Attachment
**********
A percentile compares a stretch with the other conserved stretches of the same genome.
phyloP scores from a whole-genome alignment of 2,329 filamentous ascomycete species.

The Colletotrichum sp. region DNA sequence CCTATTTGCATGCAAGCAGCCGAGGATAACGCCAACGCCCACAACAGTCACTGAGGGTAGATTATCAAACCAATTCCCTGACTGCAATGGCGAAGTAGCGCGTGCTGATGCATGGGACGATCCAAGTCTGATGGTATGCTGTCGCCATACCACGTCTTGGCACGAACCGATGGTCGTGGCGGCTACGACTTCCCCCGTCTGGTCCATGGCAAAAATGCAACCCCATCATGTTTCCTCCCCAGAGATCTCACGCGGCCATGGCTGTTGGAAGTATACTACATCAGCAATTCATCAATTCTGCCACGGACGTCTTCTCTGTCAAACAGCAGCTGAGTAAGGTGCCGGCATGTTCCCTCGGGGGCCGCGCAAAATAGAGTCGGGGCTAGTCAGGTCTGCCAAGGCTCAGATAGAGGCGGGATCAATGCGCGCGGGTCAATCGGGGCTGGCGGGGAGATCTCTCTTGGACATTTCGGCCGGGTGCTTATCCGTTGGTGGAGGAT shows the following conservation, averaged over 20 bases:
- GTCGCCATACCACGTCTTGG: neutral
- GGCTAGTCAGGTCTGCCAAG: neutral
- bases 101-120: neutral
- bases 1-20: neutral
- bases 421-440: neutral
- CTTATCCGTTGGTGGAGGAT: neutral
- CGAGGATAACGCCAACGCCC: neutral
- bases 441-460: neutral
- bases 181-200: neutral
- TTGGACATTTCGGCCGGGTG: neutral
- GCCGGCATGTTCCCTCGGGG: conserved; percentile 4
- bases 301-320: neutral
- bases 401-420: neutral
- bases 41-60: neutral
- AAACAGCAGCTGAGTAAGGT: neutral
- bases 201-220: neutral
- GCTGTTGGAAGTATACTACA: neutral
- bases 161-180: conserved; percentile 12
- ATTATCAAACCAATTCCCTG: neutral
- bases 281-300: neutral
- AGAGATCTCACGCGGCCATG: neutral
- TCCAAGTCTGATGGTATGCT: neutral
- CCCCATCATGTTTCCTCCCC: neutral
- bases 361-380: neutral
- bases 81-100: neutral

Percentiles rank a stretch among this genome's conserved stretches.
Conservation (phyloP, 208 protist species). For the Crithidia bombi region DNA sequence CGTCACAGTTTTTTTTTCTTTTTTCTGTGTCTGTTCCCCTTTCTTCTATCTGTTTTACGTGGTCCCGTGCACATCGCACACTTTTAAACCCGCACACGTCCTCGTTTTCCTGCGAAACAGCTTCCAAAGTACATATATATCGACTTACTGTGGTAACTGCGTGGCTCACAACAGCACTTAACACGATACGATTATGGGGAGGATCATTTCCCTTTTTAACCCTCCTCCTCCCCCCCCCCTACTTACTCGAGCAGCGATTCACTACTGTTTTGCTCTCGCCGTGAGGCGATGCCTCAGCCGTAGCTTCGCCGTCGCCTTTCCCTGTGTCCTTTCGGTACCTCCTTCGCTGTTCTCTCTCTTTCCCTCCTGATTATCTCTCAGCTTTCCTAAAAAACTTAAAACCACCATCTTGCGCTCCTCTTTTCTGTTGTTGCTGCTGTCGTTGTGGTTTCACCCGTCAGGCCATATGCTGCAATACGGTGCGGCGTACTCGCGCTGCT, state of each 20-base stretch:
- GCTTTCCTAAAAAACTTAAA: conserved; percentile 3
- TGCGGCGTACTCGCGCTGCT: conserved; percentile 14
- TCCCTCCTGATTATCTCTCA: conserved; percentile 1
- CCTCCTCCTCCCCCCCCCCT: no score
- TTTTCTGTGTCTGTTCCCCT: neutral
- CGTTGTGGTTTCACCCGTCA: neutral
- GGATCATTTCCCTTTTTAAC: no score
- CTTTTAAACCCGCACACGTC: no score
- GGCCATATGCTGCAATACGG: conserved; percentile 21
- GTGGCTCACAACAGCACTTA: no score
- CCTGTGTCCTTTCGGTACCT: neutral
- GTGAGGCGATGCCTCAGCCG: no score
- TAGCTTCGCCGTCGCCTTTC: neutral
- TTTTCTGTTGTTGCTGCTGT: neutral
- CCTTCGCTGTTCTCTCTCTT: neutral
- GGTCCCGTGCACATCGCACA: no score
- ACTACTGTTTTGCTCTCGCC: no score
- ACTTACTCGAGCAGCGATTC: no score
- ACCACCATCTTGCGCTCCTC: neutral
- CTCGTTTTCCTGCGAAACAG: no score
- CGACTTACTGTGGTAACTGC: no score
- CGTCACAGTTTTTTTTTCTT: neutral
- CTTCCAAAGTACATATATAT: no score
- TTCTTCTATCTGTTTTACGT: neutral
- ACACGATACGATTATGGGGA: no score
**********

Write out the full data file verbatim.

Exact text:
A percentile compares a stretch with the other conserved stretches of the same genome.
phyloP scores from a whole-genome alignment of 2,329 filamentous ascomycete species.

The Colletotrichum sp. region DNA sequence CCTATTTGCATGCAAGCAGCCGAGGATAACGCCAACGCCCACAACAGTCACTGAGGGTAGATTATCAAACCAATTCCCTGACTGCAATGGCGAAGTAGCGCGTGCTGATGCATGGGACGATCCAAGTCTGATGGTATGCTGTCGCCATACCACGTCTTGGCACGAACCGATGGTCGTGGCGGCTACGACTTCCCCCGTCTGGTCCATGGCAAAAATGCAACCCCATCATGTTTCCTCCCCAGAGATCTCACGCGGCCATGGCTGTTGGAAGTATACTACATCAGCAATTCATCAATTCTGCCACGGACGTCTTCTCTGTCAAACAGCAGCTGAGTAAGGTGCCGGCATGTTCCCTCGGGGGCCGCGCAAAATAGAGTCGGGGCTAGTCAGGTCTGCCAAGGCTCAGATAGAGGCGGGATCAATGCGCGCGGGTCAATCGGGGCTGGCGGGGAGATCTCTCTTGGACATTTCGGCCGGGTGCTTATCCGTTGGTGGAGGAT shows the following conservation, averaged over 20 bases:
- GTCGCCATACCACGTCTTGG: neutral
- GGCTAGTCAGGTCTGCCAAG: neutral
- bases 101-120: neutral
- bases 1-20: neutral
- bases 421-440: neutral
- CTTATCCGTTGGTGGAGGAT: neutral
- CGAGGATAACGCCAACGCCC: neutral
- bases 441-460: neutral
- bases 181-200: neutral
- TTGGACATTTCGGCCGGGTG: neutral
- GCCGGCATGTTCCCTCGGGG: conserved; percentile 4
- bases 301-320: neutral
- bases 401-420: neutral
- bases 41-60: neutral
- AAACAGCAGCTGAGTAAGGT: neutral
- bases 201-220: neutral
- GCTGTTGGAAGTATACTACA: neutral
- bases 161-180: conserved; percentile 12
- ATTATCAAACCAATTCCCTG: neutral
- bases 281-300: neutral
- AGAGATCTCACGCGGCCATG: neutral
- TCCAAGTCTGATGGTATGCT: neutral
- CCCCATCATGTTTCCTCCCC: neutral
- bases 361-380: neutral
- bases 81-100: neutral

Percentiles rank a stretch among this genome's conserved stretches.
Conservation (phyloP, 208 protist species). For the Crithidia bombi region DNA sequence CGTCACAGTTTTTTTTTCTTTTTTCTGTGTCTGTTCCCCTTTCTTCTATCTGTTTTACGTGGTCCCGTGCACATCGCACACTTTTAAACCCGCACACGTCCTCGTTTTCCTGCGAAACAGCTTCCAAAGTACATATATATCGACTTACTGTGGTAACTGCGTGGCTCACAACAGCACTTAACACGATACGATTATGGGGAGGATCATTTCCCTTTTTAACCCTCCTCCTCCCCCCCCCCTACTTACTCGAGCAGCGATTCACTACTGTTTTGCTCTCGCCGTGAGGCGATGCCTCAGCCGTAGCTTCGCCGTCGCCTTTCCCTGTGTCCTTTCGGTACCTCCTTCGCTGTTCTCTCTCTTTCCCTCCTGATTATCTCTCAGCTTTCCTAAAAAACTTAAAACCACCATCTTGCGCTCCTCTTTTCTGTTGTTGCTGCTGTCGTTGTGGTTTCACCCGTCAGGCCATATGCTGCAATACGGTGCGGCGTACTCGCGCTGCT, state of each 20-base stretch:
- GCTTTCCTAAAAAACTTAAA: conserved; percentile 3
- TGCGGCGTACTCGCGCTGCT: conserved; percentile 14
- TCCCTCCTGATTATCTCTCA: conserved; percentile 1
- CCTCCTCCTCCCCCCCCCCT: no score
- TTTTCTGTGTCTGTTCCCCT: neutral
- CGTTGTGGTTTCACCCGTCA: neutral
- GGATCATTTCCCTTTTTAAC: no score
- CTTTTAAACCCGCACACGTC: no score
- GGCCATATGCTGCAATACGG: conserved; percentile 21
- GTGGCTCACAACAGCACTTA: no score
- CCTGTGTCCTTTCGGTACCT: neutral
- GTGAGGCGATGCCTCAGCCG: no score
- TAGCTTCGCCGTCGCCTTTC: neutral
- TTTTCTGTTGTTGCTGCTGT: neutral
- CCTTCGCTGTTCTCTCTCTT: neutral
- GGTCCCGTGCACATCGCACA: no score
- ACTACTGTTTTGCTCTCGCC: no score
- ACTTACTCGAGCAGCGATTC: no score
- ACCACCATCTTGCGCTCCTC: neutral
- CTCGTTTTCCTGCGAAACAG: no score
- CGACTTACTGTGGTAACTGC: no score
- CGTCACAGTTTTTTTTTCTT: neutral
- CTTCCAAAGTACATATATAT: no score
- TTCTTCTATCTGTTTTACGT: neutral
- ACACGATACGATTATGGGGA: no score